Of all medical errors, incorrect handling of medications is the most common. A patient will probably experience at least one medication error during a hospital stay. Most times you won’t know that a preventable error occurred – your prescription was late – or omitted – and it won’t jeopardize your recovery. But sometimes it does.
It is estimated that as many as 20 patients die each day in hospitals because their medications were botched: blood-thinner doses are doubled because a patient transfers from the Emergency Room to an ICU; an infant is given an adult dose of medication; or a look-alike medication is given by mistake. These preventable errors are, in part, because the process of ordering, delivering, and monitoring thousands of doses of medications is complicated.
Delivering the correct prescription is part of the business of health care. Hospitals know it is a complicated process. And they know there are systems and technology that make the delivery of medicine safer and less risky. Nonetheless, they simply fail to implement these programs, neglect to train their staff to use them, or, most egregiously, ignore the problem.
At the Dennehy Law Firm we believe it is critically important to look behind the error and understand the breakdown in the system. Does a hospital allow a doctor to order medications using handwritten orders that are difficult to read – or abbreviations that are misunderstood? Are computer systems connected between the hospital pharmacy and nursing stations? Between the ER and the ICU? Does staff need to toggle between different programs? How are medications labeled and stored? How are they dispensed?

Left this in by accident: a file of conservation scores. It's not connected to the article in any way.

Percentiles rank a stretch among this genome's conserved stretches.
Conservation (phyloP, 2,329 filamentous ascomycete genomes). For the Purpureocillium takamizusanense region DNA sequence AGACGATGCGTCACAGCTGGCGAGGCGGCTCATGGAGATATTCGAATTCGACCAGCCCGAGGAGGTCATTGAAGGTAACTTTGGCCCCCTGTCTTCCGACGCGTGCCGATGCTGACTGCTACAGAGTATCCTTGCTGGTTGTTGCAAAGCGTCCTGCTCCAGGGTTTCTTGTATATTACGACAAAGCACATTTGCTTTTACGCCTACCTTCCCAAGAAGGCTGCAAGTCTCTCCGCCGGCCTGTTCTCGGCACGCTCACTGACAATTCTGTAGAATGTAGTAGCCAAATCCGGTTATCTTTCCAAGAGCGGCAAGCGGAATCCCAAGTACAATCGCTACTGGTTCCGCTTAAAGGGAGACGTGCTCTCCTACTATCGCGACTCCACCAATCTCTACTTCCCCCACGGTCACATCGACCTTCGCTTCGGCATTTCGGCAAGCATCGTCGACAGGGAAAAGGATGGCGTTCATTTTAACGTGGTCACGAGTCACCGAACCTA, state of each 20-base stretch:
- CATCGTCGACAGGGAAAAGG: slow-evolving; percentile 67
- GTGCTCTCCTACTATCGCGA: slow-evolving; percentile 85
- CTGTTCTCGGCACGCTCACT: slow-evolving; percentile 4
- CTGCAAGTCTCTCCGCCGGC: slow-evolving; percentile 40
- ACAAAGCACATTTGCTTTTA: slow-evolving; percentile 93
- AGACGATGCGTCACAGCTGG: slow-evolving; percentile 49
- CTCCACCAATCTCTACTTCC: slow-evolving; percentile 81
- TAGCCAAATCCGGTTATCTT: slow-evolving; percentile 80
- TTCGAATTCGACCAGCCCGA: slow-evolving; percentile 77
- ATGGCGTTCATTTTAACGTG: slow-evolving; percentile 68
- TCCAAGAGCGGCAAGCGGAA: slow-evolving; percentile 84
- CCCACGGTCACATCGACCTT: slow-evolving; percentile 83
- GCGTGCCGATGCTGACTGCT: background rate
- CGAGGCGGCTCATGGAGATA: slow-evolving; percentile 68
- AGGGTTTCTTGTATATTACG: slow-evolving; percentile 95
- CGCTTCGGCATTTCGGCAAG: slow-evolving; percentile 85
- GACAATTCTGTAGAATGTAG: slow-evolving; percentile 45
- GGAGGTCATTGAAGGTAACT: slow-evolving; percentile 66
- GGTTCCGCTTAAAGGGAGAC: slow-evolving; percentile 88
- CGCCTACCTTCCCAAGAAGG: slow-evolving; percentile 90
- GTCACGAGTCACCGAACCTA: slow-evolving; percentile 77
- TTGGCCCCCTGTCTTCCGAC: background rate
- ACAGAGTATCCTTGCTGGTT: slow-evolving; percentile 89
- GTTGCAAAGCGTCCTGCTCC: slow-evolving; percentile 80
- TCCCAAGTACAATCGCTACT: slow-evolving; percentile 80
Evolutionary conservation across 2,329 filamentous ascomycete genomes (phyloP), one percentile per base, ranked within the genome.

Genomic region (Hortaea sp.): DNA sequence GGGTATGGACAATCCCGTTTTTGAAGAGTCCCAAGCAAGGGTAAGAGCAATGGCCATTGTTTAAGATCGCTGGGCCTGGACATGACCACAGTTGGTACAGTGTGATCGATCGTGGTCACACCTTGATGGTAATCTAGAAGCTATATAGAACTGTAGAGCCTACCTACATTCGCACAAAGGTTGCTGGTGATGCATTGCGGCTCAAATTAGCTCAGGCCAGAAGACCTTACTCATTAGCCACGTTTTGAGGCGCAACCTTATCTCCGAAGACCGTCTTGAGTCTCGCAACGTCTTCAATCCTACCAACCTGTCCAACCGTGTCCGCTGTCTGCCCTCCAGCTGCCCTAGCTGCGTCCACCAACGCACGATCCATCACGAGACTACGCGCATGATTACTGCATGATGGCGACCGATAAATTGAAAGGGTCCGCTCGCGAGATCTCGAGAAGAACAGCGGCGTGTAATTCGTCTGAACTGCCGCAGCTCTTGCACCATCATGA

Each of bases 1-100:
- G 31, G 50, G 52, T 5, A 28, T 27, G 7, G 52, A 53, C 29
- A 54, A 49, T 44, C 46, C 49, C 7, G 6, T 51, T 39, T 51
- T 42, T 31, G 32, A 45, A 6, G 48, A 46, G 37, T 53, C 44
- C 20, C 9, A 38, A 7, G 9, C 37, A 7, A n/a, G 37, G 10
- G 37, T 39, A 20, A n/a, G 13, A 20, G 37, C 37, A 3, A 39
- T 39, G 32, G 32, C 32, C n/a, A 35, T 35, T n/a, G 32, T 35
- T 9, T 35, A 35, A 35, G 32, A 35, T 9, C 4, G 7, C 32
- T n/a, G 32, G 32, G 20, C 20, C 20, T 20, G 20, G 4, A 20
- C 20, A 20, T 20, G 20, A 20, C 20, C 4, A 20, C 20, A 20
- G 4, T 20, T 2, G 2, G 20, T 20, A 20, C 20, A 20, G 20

In one of our cases, a young man with sleep apnea was overdosed with powerful pain medication. The medication depressed his breathing and he died. His history of sleep apnea was never coordinated with the medication order. At shift change, the nursing staff neglected to pass the information to the next shift. He was left without the close monitoring he required.
In another case, an urgently needed medication was not given in the Emergency Room because the patient was admitted and moved to another ward. The new staff failed to recognize the omission and precious hours elapsed without the urgently required medicine, resulting in permanent injury.
At the Dennehy Law Firm, we “work smart.” We dig behind the medication error, learn why the hospital’s system broke down, and use medical and pharmacy experts to assist us. We look to see whether the hospital put its own financial gain ahead of its patients. Did the hospital choose not to adopt computerized prescriber ordering systems? Did it leave the pharmacy system as a stand-alone system rather than integrate it into the hospitals’ network? We compare the hospital’s billing statement – which identifies each pill dispensed – with the pharmacy’s ability to track that same drug. When they don’t add up, it indicates that the priorities of that medical institution are skewed. And, most of the time, we find that the negligence begins long before the actual error occurs.
While past results don’t guarantee future results, we can promise that we will be diligent. And we will listen to you. We believe that focusing attention on a hospital’s pattern of omissions helps to make hospitals safer and changes the way that medicine is delivered in the future to other patients.